By: Matthew Rapier
H’El has arrived and means to reinvigorate Krypton. Superman joins up with Superboy to visit Lex in a prison designed specifically to hold him from escaping. Lex, being the genius that he is, gives Superman the insight on how H’El plans to use the bottled city of Kandor in the Fortress of Solitude to travel through a chronal-nexus to collapse our universe and bring about the rebirth of Krypton.
The Justice League, Superman, and Superboy all head off to the Fortress where H’El and Supergirl are holed up trying to make good on the plan. In an attempt to shield Superboy from the beam from the machine, Superman gets sucked into it himself being teleported to any random location that will be hard to find. The Flash battles Supergirl throughout the Fortress but H’El is able to intervene and teleport Flash back to the JL watchtower. The long teased Oracle has finally awakened and is ready to take a world.
H’El on Earth isn’t one of the greatest Superman stories ever told, let me get that out-of-the-way. It’s also not a terrible story either and I’m finding myself enjoying this story as it progresses further. I was skeptical at first when I learned that it would be about a Kryptonian coming to Earth to try to rebirth Krypton because that card has been played so many times over now. Luckily, this story has plenty of new parts and interesting twists that it feels fresh enough to not be a complete retread of past stories.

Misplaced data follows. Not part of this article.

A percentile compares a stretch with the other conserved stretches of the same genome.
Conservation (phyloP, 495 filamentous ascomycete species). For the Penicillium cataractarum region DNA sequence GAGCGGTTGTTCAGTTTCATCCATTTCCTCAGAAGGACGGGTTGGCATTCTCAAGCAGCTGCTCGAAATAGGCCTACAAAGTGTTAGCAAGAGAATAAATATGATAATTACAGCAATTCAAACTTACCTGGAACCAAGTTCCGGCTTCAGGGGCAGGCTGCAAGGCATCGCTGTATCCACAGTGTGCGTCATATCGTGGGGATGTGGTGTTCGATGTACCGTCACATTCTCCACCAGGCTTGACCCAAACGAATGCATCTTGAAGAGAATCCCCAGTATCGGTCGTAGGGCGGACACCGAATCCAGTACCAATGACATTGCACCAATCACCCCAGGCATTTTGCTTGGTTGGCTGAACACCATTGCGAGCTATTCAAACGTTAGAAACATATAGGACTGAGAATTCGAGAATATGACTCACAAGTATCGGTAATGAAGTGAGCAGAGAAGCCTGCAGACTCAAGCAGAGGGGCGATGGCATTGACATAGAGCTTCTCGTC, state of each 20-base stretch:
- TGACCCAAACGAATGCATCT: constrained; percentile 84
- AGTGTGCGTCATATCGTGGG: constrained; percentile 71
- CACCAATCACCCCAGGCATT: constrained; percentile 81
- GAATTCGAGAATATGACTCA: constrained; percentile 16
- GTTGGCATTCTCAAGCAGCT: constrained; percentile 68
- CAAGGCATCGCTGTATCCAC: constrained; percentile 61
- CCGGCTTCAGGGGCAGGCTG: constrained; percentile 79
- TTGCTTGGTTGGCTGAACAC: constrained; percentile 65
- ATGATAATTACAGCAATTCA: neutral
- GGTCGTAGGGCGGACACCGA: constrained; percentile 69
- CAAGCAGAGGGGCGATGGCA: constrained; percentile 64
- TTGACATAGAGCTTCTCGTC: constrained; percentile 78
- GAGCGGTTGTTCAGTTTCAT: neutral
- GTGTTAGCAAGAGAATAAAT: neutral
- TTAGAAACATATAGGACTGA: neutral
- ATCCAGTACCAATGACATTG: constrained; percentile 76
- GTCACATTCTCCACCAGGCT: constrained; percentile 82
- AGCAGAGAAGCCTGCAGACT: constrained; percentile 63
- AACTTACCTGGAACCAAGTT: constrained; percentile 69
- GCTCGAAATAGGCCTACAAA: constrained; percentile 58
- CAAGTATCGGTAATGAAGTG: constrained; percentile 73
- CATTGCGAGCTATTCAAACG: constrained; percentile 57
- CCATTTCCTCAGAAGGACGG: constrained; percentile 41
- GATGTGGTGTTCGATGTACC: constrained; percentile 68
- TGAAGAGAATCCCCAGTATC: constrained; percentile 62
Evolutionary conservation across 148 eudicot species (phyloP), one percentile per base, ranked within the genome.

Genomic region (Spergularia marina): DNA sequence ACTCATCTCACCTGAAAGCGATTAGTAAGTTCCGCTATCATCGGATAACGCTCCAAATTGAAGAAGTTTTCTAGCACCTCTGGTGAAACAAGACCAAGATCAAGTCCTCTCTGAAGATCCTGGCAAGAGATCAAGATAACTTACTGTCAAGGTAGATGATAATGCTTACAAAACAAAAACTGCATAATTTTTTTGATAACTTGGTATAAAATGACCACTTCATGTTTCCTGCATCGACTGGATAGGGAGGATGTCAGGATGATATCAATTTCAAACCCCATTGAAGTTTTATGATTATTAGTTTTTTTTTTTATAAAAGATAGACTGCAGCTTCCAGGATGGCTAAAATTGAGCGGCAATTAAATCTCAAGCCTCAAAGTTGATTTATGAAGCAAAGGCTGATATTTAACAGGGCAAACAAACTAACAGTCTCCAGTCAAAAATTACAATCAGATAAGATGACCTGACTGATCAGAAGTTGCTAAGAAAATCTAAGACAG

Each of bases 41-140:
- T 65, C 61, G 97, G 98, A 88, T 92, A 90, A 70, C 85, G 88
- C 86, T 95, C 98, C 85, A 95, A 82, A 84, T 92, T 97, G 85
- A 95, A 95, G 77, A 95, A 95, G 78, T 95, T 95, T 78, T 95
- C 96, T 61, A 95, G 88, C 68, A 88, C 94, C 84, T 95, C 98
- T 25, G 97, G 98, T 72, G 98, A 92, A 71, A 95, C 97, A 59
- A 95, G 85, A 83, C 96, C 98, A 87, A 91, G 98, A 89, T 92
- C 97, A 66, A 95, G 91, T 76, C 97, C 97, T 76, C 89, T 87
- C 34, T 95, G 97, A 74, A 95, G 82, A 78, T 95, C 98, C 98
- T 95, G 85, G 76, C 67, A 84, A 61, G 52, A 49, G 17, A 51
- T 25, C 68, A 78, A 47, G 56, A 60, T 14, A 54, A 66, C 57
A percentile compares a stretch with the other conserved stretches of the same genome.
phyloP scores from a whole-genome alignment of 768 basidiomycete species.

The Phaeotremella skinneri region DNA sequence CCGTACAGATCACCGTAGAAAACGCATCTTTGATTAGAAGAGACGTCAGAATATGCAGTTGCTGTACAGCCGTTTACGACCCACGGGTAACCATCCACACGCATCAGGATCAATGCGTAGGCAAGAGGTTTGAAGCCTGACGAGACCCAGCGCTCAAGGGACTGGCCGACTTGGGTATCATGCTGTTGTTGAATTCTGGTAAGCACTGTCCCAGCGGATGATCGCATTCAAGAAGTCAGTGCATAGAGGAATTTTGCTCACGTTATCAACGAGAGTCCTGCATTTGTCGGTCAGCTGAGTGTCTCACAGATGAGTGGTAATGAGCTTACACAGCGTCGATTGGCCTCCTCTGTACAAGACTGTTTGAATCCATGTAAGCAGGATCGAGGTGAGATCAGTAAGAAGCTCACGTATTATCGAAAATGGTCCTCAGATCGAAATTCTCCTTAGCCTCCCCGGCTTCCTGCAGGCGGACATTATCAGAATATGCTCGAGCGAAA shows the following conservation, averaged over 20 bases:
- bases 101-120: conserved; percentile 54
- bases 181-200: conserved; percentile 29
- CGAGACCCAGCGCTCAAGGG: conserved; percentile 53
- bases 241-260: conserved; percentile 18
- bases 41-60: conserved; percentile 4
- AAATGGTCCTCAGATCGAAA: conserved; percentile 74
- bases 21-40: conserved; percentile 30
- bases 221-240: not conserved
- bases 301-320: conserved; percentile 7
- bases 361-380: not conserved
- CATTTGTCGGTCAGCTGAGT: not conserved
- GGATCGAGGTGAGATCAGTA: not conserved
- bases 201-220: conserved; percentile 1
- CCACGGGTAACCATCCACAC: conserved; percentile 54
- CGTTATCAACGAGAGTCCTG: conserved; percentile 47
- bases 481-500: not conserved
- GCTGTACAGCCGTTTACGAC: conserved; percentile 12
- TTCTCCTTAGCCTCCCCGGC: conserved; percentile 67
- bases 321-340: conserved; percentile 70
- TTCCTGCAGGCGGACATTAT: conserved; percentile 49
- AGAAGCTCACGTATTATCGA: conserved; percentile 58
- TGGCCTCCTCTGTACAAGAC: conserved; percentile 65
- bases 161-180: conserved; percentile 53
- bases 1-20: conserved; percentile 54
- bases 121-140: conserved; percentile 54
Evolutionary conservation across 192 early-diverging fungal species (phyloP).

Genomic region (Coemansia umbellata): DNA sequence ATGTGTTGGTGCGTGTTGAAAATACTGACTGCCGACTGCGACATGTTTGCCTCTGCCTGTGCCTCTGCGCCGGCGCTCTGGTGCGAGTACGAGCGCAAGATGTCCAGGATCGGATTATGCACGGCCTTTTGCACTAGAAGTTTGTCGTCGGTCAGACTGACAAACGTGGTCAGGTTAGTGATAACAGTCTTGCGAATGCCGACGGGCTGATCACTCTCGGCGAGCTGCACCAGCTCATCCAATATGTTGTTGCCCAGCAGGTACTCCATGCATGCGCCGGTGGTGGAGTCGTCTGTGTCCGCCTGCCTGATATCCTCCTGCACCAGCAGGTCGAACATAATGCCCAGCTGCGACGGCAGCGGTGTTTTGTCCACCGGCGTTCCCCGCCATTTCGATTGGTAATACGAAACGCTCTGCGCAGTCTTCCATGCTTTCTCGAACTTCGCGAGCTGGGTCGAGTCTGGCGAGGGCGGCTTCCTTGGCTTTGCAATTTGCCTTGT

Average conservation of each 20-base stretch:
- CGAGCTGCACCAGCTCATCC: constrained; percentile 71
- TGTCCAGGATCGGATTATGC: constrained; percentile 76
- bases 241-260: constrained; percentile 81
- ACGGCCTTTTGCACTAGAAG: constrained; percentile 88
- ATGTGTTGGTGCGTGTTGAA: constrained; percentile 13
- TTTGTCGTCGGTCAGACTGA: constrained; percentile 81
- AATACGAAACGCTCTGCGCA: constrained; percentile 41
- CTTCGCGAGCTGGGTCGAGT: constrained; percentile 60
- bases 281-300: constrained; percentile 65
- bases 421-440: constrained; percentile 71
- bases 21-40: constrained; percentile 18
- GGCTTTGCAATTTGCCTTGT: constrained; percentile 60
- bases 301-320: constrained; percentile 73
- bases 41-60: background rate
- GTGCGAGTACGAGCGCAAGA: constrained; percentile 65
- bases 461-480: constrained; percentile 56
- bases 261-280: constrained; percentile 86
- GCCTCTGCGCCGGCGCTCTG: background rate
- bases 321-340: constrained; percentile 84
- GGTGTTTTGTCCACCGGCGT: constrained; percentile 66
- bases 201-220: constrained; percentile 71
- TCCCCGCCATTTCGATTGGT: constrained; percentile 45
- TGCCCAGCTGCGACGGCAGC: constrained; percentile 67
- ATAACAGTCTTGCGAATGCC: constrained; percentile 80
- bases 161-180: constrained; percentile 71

I really like that Supergirl is still a bit naïve and genuinely misses her home world because she got to experience it unlike her cousin Kal. You can also see the grief she has in standing up against her family and potentially destroying a race of innocent people, but the feelings for her past remain strongest.
Superboy #16 and Supergirl #16 work well together in the art department. Iban Coello and Amilcar Pinna work together on Superboy and bring a somewhat cartoon look with very solid lines and bright colors which really compliments Mahmud Asrar’s art on Supergirl. Asrar has been one of my favorites since the New 52 hit and his work on the book has been such a constant joy to look at.
The only one that stands out a little weird here is Kenneth Racafort on Superman. I am generally a fan of his work, but lately I’ve become bothered by his panel layouts and little scribbles outside of the panels. He sets up way too much negative space on his pages that could otherwise be filled with his top-notch art. Maybe this is just his style and he enjoys to be creative with his panels, but I still can’t help myself from being distracted by it.
Overall this has been the most solid Superman arc so far in the New 52. Grant Morrison started his run on Action Comics so strongly and eventually fizzled into such a confusing story that many people lost interest. Lobdell, Johnson, and Deflaco are working well together to make these story a cohesive unit. With “H’El on Earth”, it’s good to see the Superman family books coming together and also holding some guest appearances from other DC heroes to make it feel connected across the board.
Overall Grade: 7/10